Going beyond France was when we seriously started selling wine. These longer-distance travels did result in much bigger sales.
To Spain, first, because it’s just down the road from Bordeaux. Real success with Rioja and a very inexpensive Jumilla wine called 'Monte Alegré' which became our 'house' red. A full container (800 cases) sailed every week from Bilbao. I think that was the first truly 'everyday' wine on the market that was bottled abroad.
Then - for odd reasons - came Bulgaria.
An old Hatfield College friend called to say he was going to Bulgaria to buy tractors, did I want to come? Pat was very bright; a natural trader (he is now Lord Pat)! We flew Air Bulgaria in a converted bomber which still had its Perspex gun-blisters. The stewardess came round with an iron kettle and tea bags.
Sofia was mostly uniformed soldiers. Alarming. Felt I was watched everywhere.
I sat outside a small office at 5 Lavele St. for two days until granted audience with the man who controlled ALL Bulgarian wine sales: the boss of the State Monopoly, Vinimpex.
I did not seem to impress him.
But his bright young assistant, a Mr Todorov was more encouraging and spoke English. These were the days of barter deals with the Communists, what with them having no real currency. Comrade Todorov told me to meet up with a guy from a famous Cola. Seems his Company had just put in a plant and got paid in wine which they didn't know what to do with. It was very good stuff: Cabernet Sauvignon, rich, dark, soft and better than anything else at the price I'd ever tried. There were more jokes in the Press but 'Balkan Vine Bulgarian Cab' took over from the old 'Monty Alegry'.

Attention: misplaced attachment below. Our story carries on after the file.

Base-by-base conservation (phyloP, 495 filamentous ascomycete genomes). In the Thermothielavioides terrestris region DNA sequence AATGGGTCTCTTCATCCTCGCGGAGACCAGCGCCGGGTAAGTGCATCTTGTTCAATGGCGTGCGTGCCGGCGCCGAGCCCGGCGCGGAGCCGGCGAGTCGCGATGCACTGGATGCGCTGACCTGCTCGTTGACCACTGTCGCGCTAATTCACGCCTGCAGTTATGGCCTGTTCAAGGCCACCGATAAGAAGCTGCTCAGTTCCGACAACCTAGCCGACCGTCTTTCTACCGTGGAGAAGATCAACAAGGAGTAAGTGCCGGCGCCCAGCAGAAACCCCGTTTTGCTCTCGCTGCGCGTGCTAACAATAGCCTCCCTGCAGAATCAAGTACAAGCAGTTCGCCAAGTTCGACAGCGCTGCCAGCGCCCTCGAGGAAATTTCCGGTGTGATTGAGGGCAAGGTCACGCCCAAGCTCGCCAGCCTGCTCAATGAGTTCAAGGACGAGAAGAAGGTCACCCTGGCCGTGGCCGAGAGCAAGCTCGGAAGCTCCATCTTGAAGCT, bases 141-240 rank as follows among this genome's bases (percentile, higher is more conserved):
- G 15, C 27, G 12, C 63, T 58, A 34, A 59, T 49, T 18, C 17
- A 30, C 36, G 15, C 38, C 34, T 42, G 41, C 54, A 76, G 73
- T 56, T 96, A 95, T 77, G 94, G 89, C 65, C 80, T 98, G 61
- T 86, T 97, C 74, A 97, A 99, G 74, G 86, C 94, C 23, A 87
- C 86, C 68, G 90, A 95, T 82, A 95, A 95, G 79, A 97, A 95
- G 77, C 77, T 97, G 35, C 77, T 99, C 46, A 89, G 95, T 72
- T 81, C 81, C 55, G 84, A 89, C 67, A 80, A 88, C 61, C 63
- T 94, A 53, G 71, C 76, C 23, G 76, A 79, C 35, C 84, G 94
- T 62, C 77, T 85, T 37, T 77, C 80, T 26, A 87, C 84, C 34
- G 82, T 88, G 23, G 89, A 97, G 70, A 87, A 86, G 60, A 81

We started to ship shedloads. Well, shiploads. For a year or so we could've changed our name from Bordeaux ... to Bulgaria Direct. In fact the Bulgarians really wanted us to.
We got to know the Bulgarians very well. Big deputations would come to our office. The man they always seemed to defer to was the driver. Big chap, bulging arms. When that poor dissident guy Markov got bumped off with the poison tip umbrella, I was pretty sure I knew who done it. Still, we resisted the offer to go 100% Bulgarian.
However I led a customer tour round Bulgaria for the Sunday Times Wine Club. We did meet the Archbishop, and other notables but it was, without doubt, the most alcoholic week of our lives. Not just the volumes of wine, or the endless proposing of toasts to fraternal brothers in wine. The killer was that sweet plum brandy they constantly served up, piping hot. This was what kept the entire country in a subdued state, is my belief. Worked on me!